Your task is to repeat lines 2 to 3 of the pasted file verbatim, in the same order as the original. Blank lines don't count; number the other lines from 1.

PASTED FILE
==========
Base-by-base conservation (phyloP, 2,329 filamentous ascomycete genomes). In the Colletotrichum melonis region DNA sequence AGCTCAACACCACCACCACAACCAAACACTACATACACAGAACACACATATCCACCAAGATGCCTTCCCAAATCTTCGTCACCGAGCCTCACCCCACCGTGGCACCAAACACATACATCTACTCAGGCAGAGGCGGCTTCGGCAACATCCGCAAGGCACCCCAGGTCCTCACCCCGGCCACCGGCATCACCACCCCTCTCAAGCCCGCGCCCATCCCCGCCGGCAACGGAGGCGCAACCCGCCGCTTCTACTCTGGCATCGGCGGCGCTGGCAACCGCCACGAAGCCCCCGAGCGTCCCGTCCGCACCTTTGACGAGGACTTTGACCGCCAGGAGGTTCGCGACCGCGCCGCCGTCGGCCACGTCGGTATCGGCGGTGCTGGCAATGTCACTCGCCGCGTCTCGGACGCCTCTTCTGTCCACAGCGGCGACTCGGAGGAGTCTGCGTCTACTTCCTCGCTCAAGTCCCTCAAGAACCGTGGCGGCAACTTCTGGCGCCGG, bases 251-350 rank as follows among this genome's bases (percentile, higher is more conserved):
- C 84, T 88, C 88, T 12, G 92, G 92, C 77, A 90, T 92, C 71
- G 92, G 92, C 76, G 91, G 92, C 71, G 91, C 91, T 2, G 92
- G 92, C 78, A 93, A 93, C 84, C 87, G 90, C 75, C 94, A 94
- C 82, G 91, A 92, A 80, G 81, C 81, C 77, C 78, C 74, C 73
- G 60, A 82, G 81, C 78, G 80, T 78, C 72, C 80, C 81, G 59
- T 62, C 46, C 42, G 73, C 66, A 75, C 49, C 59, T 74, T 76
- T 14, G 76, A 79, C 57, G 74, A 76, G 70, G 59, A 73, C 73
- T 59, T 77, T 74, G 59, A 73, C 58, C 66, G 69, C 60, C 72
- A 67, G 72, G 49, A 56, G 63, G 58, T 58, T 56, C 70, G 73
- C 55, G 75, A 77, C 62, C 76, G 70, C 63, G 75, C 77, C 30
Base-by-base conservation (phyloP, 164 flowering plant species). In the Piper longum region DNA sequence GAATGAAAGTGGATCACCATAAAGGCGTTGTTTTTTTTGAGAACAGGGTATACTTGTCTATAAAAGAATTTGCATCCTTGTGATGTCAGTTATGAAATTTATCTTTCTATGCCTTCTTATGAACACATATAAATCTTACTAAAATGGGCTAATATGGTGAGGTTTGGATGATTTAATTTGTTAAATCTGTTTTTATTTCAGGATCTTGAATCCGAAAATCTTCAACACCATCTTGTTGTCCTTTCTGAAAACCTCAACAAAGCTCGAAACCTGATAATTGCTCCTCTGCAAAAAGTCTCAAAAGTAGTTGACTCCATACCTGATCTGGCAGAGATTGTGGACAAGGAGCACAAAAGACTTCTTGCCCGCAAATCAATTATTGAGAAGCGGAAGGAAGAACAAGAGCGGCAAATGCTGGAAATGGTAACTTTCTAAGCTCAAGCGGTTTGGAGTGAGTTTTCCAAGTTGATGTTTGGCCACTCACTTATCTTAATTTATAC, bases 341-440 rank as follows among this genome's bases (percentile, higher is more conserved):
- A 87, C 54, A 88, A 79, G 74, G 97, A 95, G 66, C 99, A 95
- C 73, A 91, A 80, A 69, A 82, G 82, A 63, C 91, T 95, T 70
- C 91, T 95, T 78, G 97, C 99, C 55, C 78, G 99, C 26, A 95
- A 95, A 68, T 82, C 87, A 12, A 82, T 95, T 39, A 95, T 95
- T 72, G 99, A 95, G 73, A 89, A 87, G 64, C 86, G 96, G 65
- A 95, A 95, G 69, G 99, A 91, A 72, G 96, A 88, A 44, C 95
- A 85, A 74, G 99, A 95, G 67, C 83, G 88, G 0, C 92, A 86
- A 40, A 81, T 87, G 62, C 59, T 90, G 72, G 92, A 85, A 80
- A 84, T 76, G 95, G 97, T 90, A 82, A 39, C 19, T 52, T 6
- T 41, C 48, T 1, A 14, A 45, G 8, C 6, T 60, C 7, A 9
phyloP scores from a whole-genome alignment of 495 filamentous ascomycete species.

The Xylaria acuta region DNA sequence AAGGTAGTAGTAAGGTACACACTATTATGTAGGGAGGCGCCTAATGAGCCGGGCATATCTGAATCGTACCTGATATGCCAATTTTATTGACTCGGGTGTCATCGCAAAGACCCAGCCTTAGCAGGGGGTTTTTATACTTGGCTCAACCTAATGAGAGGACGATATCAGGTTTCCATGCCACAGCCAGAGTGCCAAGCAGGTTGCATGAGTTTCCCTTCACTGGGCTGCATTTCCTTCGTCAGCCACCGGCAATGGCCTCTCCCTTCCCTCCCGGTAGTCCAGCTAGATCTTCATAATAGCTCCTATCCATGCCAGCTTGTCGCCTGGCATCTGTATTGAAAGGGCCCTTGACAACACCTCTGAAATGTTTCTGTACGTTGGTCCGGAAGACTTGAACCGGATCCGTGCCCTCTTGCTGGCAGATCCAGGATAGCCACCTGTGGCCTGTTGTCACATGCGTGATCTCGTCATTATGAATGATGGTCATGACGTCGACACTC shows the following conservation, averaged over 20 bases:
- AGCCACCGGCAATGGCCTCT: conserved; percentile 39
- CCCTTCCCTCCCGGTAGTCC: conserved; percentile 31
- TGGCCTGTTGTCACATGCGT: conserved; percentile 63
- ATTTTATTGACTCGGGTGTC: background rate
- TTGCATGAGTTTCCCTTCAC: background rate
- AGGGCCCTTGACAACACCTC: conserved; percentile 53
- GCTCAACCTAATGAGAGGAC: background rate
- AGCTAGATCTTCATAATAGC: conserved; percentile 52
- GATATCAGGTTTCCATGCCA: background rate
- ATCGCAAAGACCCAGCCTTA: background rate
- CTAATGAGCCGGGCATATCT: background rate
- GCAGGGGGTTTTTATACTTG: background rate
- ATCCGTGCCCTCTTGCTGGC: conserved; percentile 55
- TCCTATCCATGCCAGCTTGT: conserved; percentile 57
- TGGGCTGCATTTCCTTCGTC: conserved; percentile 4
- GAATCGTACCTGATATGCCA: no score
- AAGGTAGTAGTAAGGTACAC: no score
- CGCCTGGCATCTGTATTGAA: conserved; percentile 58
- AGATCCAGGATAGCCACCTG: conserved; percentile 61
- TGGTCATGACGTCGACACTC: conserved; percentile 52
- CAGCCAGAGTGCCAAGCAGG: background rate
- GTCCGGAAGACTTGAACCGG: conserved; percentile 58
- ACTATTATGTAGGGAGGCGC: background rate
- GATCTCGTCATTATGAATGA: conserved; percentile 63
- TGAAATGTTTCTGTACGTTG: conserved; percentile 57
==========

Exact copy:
- C 84, T 88, C 88, T 12, G 92, G 92, C 77, A 90, T 92, C 71
- G 92, G 92, C 76, G 91, G 92, C 71, G 91, C 91, T 2, G 92